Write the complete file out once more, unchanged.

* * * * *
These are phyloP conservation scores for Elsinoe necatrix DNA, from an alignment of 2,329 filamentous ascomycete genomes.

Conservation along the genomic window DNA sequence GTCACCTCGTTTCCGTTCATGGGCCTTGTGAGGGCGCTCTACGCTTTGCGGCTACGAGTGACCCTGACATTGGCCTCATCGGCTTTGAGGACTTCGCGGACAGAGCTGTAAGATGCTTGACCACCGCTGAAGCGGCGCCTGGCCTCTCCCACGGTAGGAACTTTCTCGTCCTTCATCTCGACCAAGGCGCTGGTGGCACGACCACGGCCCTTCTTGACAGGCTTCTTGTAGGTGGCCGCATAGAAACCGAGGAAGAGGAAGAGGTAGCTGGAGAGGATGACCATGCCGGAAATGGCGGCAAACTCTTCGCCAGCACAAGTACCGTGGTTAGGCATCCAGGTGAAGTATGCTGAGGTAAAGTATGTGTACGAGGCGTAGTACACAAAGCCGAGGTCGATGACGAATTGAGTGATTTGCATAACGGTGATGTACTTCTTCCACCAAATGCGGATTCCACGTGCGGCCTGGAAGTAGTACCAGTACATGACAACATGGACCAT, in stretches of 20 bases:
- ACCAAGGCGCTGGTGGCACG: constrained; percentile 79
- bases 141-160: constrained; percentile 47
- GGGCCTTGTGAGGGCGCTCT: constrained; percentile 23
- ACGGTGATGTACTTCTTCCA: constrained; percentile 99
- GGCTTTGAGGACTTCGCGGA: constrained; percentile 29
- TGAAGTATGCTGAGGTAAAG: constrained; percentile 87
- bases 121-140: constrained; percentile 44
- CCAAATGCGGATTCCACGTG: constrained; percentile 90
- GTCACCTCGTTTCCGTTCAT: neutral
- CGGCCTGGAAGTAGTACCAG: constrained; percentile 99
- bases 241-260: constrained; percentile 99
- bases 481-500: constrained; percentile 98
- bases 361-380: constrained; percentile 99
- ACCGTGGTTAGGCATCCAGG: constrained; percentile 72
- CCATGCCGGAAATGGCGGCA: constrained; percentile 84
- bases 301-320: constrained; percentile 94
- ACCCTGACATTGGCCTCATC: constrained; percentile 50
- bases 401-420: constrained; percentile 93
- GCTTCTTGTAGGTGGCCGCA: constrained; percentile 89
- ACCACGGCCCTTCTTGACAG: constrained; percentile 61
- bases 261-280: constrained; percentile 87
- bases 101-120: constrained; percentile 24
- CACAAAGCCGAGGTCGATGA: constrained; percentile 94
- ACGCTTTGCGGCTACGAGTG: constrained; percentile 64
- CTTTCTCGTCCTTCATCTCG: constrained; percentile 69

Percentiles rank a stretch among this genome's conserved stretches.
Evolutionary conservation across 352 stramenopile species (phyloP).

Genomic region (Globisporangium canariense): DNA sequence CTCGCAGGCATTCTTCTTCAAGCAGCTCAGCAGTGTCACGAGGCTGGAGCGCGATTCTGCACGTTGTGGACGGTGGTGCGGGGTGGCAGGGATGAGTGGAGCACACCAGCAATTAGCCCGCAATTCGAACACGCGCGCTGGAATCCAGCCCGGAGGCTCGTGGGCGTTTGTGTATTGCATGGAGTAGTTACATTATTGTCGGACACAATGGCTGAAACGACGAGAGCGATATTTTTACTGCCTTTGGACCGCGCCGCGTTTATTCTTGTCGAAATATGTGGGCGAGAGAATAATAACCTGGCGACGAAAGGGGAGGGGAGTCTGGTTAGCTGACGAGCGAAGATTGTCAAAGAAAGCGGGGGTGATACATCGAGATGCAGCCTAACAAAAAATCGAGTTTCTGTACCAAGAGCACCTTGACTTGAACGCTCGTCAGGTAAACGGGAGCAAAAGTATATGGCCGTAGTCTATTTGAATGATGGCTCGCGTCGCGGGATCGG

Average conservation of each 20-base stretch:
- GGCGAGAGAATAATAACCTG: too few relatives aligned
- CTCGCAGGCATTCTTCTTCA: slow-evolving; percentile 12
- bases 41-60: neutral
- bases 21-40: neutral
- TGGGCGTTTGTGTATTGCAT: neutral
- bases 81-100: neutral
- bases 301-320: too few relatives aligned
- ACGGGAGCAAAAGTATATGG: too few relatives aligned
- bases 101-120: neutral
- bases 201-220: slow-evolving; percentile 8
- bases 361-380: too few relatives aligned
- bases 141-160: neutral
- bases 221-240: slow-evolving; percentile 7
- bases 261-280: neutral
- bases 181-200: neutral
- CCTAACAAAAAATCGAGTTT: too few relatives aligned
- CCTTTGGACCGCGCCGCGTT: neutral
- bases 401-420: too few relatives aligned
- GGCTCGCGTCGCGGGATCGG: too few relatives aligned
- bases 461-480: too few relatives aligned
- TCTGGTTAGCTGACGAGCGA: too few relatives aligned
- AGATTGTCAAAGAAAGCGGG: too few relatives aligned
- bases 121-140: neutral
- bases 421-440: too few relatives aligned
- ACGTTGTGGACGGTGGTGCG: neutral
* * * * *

These are phyloP conservation scores for Elsinoe necatrix DNA, from an alignment of 2,329 filamentous ascomycete genomes.

Conservation along the genomic window DNA sequence GTCACCTCGTTTCCGTTCATGGGCCTTGTGAGGGCGCTCTACGCTTTGCGGCTACGAGTGACCCTGACATTGGCCTCATCGGCTTTGAGGACTTCGCGGACAGAGCTGTAAGATGCTTGACCACCGCTGAAGCGGCGCCTGGCCTCTCCCACGGTAGGAACTTTCTCGTCCTTCATCTCGACCAAGGCGCTGGTGGCACGACCACGGCCCTTCTTGACAGGCTTCTTGTAGGTGGCCGCATAGAAACCGAGGAAGAGGAAGAGGTAGCTGGAGAGGATGACCATGCCGGAAATGGCGGCAAACTCTTCGCCAGCACAAGTACCGTGGTTAGGCATCCAGGTGAAGTATGCTGAGGTAAAGTATGTGTACGAGGCGTAGTACACAAAGCCGAGGTCGATGACGAATTGAGTGATTTGCATAACGGTGATGTACTTCTTCCACCAAATGCGGATTCCACGTGCGGCCTGGAAGTAGTACCAGTACATGACAACATGGACCAT, in stretches of 20 bases:
- ACCAAGGCGCTGGTGGCACG: constrained; percentile 79
- bases 141-160: constrained; percentile 47
- GGGCCTTGTGAGGGCGCTCT: constrained; percentile 23
- ACGGTGATGTACTTCTTCCA: constrained; percentile 99
- GGCTTTGAGGACTTCGCGGA: constrained; percentile 29
- TGAAGTATGCTGAGGTAAAG: constrained; percentile 87
- bases 121-140: constrained; percentile 44
- CCAAATGCGGATTCCACGTG: constrained; percentile 90
- GTCACCTCGTTTCCGTTCAT: neutral
- CGGCCTGGAAGTAGTACCAG: constrained; percentile 99
- bases 241-260: constrained; percentile 99
- bases 481-500: constrained; percentile 98
- bases 361-380: constrained; percentile 99
- ACCGTGGTTAGGCATCCAGG: constrained; percentile 72
- CCATGCCGGAAATGGCGGCA: constrained; percentile 84
- bases 301-320: constrained; percentile 94
- ACCCTGACATTGGCCTCATC: constrained; percentile 50
- bases 401-420: constrained; percentile 93
- GCTTCTTGTAGGTGGCCGCA: constrained; percentile 89
- ACCACGGCCCTTCTTGACAG: constrained; percentile 61
- bases 261-280: constrained; percentile 87
- bases 101-120: constrained; percentile 24
- CACAAAGCCGAGGTCGATGA: constrained; percentile 94
- ACGCTTTGCGGCTACGAGTG: constrained; percentile 64
- CTTTCTCGTCCTTCATCTCG: constrained; percentile 69

Percentiles rank a stretch among this genome's conserved stretches.
Evolutionary conservation across 352 stramenopile species (phyloP).

Genomic region (Globisporangium canariense): DNA sequence CTCGCAGGCATTCTTCTTCAAGCAGCTCAGCAGTGTCACGAGGCTGGAGCGCGATTCTGCACGTTGTGGACGGTGGTGCGGGGTGGCAGGGATGAGTGGAGCACACCAGCAATTAGCCCGCAATTCGAACACGCGCGCTGGAATCCAGCCCGGAGGCTCGTGGGCGTTTGTGTATTGCATGGAGTAGTTACATTATTGTCGGACACAATGGCTGAAACGACGAGAGCGATATTTTTACTGCCTTTGGACCGCGCCGCGTTTATTCTTGTCGAAATATGTGGGCGAGAGAATAATAACCTGGCGACGAAAGGGGAGGGGAGTCTGGTTAGCTGACGAGCGAAGATTGTCAAAGAAAGCGGGGGTGATACATCGAGATGCAGCCTAACAAAAAATCGAGTTTCTGTACCAAGAGCACCTTGACTTGAACGCTCGTCAGGTAAACGGGAGCAAAAGTATATGGCCGTAGTCTATTTGAATGATGGCTCGCGTCGCGGGATCGG

Average conservation of each 20-base stretch:
- GGCGAGAGAATAATAACCTG: too few relatives aligned
- CTCGCAGGCATTCTTCTTCA: slow-evolving; percentile 12
- bases 41-60: neutral
- bases 21-40: neutral
- TGGGCGTTTGTGTATTGCAT: neutral
- bases 81-100: neutral
- bases 301-320: too few relatives aligned
- ACGGGAGCAAAAGTATATGG: too few relatives aligned
- bases 101-120: neutral
- bases 201-220: slow-evolving; percentile 8
- bases 361-380: too few relatives aligned
- bases 141-160: neutral
- bases 221-240: slow-evolving; percentile 7
- bases 261-280: neutral
- bases 181-200: neutral
- CCTAACAAAAAATCGAGTTT: too few relatives aligned
- CCTTTGGACCGCGCCGCGTT: neutral
- bases 401-420: too few relatives aligned
- GGCTCGCGTCGCGGGATCGG: too few relatives aligned
- bases 461-480: too few relatives aligned
- TCTGGTTAGCTGACGAGCGA: too few relatives aligned
- AGATTGTCAAAGAAAGCGGG: too few relatives aligned
- bases 121-140: neutral
- bases 421-440: too few relatives aligned
- ACGTTGTGGACGGTGGTGCG: neutral